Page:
While each state is different, in Queensland a temporary measure has been implemented by the state government in the form of an independent mediation service called the Accelerated Builder/Consumer Dispute Framework.

It’s designed to deal with disputes between owners and builders should they arise.


Sydney auctions: cheaper homes get strong response as fear of missing out gets replaced by fear of overpaying

Aidan Devine 11 Dec 2021

Properties priced below the Sydney median house price of about $1.25 million have been getting a stronger response from buyers.

It comes as agents revealed the fear of missing out that defined the mood of Sydney home seekers earlier this year has been replaced by a fear of overpaying.

Among the most competitive auctions held Saturday was for a townhouse in Macquarie Park.

Seven bidders vied for the home on Fontenoy Rd and the price was pushed to just under $1.2 million. The last townhouse to sell in the suburb changed hands for $1.02 million.

Ray White chief auctioneer Alex Pattaro called the property on the market at $1.16 million and dropped the gavel at $1,195,000.

Selling agent Russell Sheffield of Ray White-North Ryde said the house attracted a lot of interest because it was well-presented and came with rare features such as additional storage space.

Many of the buyers were drawn to the home after being priced out of the detached house market in the area, Mr Sheffield said.

“It’s the domino effect,” he said. “A train of money is flowing into the strata property market now and places with courtyards are popular … a house in the area would be around $2 million.”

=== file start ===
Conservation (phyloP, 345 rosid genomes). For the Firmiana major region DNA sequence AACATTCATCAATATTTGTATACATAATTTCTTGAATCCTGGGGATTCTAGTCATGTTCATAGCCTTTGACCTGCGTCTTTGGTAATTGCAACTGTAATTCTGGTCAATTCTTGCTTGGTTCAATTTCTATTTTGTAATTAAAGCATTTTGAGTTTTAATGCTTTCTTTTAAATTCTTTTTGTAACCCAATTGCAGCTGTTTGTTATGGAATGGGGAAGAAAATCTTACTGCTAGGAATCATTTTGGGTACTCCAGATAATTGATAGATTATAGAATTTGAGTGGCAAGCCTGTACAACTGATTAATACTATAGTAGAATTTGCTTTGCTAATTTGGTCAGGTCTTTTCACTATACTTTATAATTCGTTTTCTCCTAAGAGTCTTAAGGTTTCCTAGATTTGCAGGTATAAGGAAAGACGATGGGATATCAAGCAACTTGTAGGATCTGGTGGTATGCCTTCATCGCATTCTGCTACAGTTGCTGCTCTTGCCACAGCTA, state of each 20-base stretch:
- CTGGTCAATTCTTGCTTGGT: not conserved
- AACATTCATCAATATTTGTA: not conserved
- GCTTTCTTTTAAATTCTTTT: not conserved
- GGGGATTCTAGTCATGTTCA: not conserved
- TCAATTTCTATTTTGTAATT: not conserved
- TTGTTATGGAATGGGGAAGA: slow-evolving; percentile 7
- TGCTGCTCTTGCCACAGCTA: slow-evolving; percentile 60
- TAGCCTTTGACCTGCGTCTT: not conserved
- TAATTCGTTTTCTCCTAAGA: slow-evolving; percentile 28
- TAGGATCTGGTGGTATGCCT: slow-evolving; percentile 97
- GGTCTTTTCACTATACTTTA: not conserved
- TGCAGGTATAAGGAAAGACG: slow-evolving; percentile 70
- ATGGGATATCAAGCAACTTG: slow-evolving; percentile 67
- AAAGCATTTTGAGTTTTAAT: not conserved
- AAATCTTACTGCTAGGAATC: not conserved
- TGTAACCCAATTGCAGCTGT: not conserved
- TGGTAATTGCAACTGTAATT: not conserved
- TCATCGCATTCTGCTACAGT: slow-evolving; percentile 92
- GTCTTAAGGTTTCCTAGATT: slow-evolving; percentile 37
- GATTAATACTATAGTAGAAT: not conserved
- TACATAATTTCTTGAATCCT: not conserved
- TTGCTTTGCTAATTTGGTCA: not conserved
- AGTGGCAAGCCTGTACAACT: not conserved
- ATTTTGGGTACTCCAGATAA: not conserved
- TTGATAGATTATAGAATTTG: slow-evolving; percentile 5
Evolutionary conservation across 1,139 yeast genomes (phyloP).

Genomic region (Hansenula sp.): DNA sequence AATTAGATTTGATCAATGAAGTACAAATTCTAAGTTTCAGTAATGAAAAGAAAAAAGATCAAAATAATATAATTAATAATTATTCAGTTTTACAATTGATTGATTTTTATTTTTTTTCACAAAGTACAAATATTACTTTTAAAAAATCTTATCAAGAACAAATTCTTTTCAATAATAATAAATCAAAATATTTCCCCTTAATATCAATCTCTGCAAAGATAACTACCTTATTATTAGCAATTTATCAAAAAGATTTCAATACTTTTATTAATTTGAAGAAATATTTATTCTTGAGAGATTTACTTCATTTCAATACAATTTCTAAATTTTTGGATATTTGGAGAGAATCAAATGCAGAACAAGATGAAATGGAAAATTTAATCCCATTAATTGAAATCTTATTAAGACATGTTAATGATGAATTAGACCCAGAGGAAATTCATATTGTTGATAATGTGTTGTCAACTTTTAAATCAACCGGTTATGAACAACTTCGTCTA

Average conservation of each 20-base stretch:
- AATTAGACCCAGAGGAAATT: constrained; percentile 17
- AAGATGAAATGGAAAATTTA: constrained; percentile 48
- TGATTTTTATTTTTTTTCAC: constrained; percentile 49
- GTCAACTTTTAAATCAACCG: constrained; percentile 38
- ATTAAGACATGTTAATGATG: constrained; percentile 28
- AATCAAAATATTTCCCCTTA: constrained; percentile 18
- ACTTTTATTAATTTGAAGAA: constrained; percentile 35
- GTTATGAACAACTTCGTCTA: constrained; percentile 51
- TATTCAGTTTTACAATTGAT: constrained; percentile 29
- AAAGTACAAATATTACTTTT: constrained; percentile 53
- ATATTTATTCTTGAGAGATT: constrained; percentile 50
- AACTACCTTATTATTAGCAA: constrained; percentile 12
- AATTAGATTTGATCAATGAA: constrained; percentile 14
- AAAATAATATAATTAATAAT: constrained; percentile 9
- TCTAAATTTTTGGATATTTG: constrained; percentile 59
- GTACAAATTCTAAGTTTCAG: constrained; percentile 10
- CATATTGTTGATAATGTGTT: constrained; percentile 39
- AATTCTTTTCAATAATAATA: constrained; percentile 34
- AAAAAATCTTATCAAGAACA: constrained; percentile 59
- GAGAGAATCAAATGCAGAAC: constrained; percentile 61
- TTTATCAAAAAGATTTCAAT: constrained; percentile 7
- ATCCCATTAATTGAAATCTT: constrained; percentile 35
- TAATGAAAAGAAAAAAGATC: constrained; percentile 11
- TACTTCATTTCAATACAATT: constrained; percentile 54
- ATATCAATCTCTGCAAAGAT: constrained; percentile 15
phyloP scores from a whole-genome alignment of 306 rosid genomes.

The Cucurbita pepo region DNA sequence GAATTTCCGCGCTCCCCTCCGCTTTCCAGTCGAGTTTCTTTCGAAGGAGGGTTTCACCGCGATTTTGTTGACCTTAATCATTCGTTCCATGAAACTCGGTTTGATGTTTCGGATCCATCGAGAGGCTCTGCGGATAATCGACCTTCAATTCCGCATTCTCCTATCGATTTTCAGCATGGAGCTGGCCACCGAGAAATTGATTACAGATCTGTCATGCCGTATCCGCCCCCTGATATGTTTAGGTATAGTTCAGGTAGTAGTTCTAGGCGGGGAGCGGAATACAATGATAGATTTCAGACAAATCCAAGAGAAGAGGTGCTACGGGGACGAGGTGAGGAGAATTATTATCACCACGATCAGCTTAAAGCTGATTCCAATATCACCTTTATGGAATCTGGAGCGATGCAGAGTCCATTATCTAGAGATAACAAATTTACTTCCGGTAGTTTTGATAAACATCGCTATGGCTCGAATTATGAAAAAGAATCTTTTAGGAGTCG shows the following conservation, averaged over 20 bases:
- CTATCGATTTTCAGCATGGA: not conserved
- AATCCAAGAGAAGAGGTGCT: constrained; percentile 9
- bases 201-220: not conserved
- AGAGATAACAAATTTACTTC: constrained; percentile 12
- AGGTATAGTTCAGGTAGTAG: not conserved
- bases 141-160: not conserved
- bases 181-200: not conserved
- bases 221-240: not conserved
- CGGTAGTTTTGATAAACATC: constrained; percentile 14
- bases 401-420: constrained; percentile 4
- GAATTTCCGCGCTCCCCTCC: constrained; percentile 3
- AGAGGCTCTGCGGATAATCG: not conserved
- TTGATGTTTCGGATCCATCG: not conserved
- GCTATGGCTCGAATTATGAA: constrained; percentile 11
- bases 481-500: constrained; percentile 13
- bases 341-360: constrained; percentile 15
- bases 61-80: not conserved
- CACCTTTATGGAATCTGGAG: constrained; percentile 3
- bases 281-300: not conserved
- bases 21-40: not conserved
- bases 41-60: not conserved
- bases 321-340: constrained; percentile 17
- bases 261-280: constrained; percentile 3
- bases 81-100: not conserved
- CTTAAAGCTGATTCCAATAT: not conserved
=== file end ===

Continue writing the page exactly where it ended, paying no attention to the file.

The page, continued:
Close to 1900 properties were scheduled to go under the hammer this week, the highest weekly volume of sales since 2014 and an unusually high number of sales for this late into the year.

Nationally, it was the biggest auction day since CoreLogic records began in 2008.

It’s followed what’s been a busy spring selling season across Sydney, with the end of lockdown restrictions in October releasing a flood of new listings into the market.

The greater choice of available housing has helped moderate prices and auction clearance rates have slumped.

The success rate of auctions last week was a year-low of 63 per cent, roughly in line with the long-term average for Sydney auctions, but well below the 90 per cent clearance rate recorded earlier this year.


‘Something needs to give’ How the timber shortage is affecting Australians

Building a new house or undertaking a significant renovation comes with its own mixed bag of financial, emotional and physical challenges. Sticking to budgets, committing to timelines, finding alternative accommodation – often in the form of living with extended family – it’s certainly not for the faint-hearted.

Those courageous enough to embark on this journey during a pandemic and a building boom have faced a challenge that would break even the strongest of wills – specifically, a scarcity in materials that has proven almost catastrophic for many home owners.

Timber supplies were all but stripped bare after the announcement of federal government incentives resulted in a surge in the residential building industry. The shortfall in supply to meet the surge in demand resulted in runaway inflation for timber products, forcing many builders to consider more expensive alternatives such as steel and masonry.

For some builders, the timber shortage has led to the collapse of their businesses as they are forced to make the impossible choice between paying exorbitant material prices or accepting delays and consequential liquidated damages.